Review – Vabanque


Designer Bruno Faidutti, Leo Colovini

Artist Yolaine Glénisson, Clément Masson, Marcel-André Casasola Merkle

Publisher Igiari

Category Bluffing

Length 20-30 minutes

Release Date 2001 (new version in 2021)

Player Count 4-6

Vabanque is a game of bluffing and risk-taking, from a pair of heavy-hitter designers. After 2 decades out of print, the game has returned in a shiny new edition. Let’s see how it holds up today!

Content Guide

Vabanque is themed around casino gambling. This theme is quite abstracted, however; it is integrated about as much as in the game Las Vegas. It is probably fine for most audiences, but folks who take issue with the theme may want to stick to other games.


In Vabanque, 3-6 players are high-stakes gamblers trying to come away from the casino the richest. The goal of the game is to earn the most money in 4 rounds.

The game is played on a ring of circular tiles representing casino tables. Each player receives a token in their color, which begins on a table. Everyone also receives a number of betting chips in denominations of 5, 10, 20, and 50. The 5s are used for betting in the first round, followed by 10s in the second round, 20s in the third, and 50s in the final round. Lastly, everyone receives a set of 3 cards in their color: 1 multiplier card, 1 trap card, and 1 bluff card.

In the first phase of each round, players take turns placing chips at the tables. Once all chips have been placed for the current round, players move on to the card-playing phase. In this phase, players alternate placing cards face-down at tables until all cards have been played. Then, players have the option to move their tokens up to 4 tables clockwise, but they can stay put if they wish.

Finally, players resolve the cards. At any table where there is a player token, all cards are revealed. To resolve a table, players first determine the base value of all the chips there. Then, each multiplier card played increases the value of the table. For example, if the base value was $15, and 2 multipliers had been played, the total value of the table would be $45 ($15 for the base value, plus $15 for the first multiplier and $15 more for the second multiplier).

If a player has no opposing trap cards at their table, they receive the full value. (Multiple players can receive this full payout at the same table; the winnings are not split up.) Otherwise, if there is an opposing trap card, the player who played that card receives the money instead! It is possible for a player to receive a table’s payout multiple times over—each player they trap awards the payout again! The bluff cards have no effect, but they serve to mislead opponents about where trap cards or multipliers might be.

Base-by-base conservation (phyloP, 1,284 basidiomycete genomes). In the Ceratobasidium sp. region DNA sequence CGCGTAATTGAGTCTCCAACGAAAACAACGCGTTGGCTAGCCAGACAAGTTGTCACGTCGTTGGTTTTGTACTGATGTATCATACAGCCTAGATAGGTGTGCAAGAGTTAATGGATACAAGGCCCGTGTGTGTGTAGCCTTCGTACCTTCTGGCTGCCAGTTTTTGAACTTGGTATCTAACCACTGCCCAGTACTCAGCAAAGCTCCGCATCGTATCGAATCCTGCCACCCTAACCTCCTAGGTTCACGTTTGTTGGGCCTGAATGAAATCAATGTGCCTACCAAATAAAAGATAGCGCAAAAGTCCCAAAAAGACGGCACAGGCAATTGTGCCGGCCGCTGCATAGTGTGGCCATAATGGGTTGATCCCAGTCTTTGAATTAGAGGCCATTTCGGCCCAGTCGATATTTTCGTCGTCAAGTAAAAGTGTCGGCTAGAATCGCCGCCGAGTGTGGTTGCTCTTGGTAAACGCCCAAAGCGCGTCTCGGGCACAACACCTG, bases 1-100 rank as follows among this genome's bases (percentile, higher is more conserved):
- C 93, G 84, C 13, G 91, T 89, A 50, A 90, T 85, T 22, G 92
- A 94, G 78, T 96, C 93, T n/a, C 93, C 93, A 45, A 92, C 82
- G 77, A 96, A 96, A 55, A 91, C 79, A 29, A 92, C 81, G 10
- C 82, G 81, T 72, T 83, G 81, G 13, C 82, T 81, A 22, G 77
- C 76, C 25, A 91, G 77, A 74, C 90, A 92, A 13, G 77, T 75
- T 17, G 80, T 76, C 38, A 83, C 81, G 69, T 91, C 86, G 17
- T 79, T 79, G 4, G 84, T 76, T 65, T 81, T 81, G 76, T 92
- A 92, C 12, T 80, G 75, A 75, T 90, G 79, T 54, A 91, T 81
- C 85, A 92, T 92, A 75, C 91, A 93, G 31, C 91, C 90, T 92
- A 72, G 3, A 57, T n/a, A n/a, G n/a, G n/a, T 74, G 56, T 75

The chips remain on the tables from round to round. (Players take their winnings in the form of paper money.) This means that the stakes increase significantly as the game progresses. At the end of the fourth round, the player with the most money wins!

Vabanque is a very, very light game. It might be barely too complex to call a party game, but it feels like it belongs in that category. The entire game boils down to “how well can you bluff and double-bluff your opponents?” In a sense, it reminds me of Cockroach Poker, another game that is purely about bluffing and trying to read others.

At 20+ years old, Vabanque is starting to show its age. For one thing, it can be quite swingy. A well-placed trap card can be devastating and give someone a huge edge over their opponents. For another thing, since the chips remain on the tables from round to round, the late game matters much more than the early game. In the first round, a table might have $10 or $15 worth of chips on it, but by the last round, that same table could easily be worth $100 or more. This is already a huge differential, but when multipliers are added into the equation, it becomes an even greater spread.

That being said, though, this game is still great fun. As long as players don’t take things too seriously, they will get swept up in the table antics, the cheering and jeering that make this kind of game so enjoyable. (Think Sheriff of Nottingham.)

The production quality of Vabanque is high for being as minimal as it is. The player tokens are large and tactile, and the cards are nicely finished, with clear iconography. It would have been cool if the chips had been actual plastic poker chips, a la Splendor or Brass: Birmingham, but at least the cardboard chips in Vabanque are thick and durable. Overall, it’s a great-looking game with a striking cover.

This game is certainly not for everyone, but fans of bluffing games will likely enjoy it. If you are looking for a game with lots of meta-psychology in a rules-light package, Vabanque might be the game you’re after.

The Bottom Line

Vabanque is not perfect, but it's a lot of fun. Highly recommended for fans of bluffing.



Stephen Hall

My geek roots run deep. I have been a gamer and comic book reader since I was a kid, but tabletop games are my #1 hobby.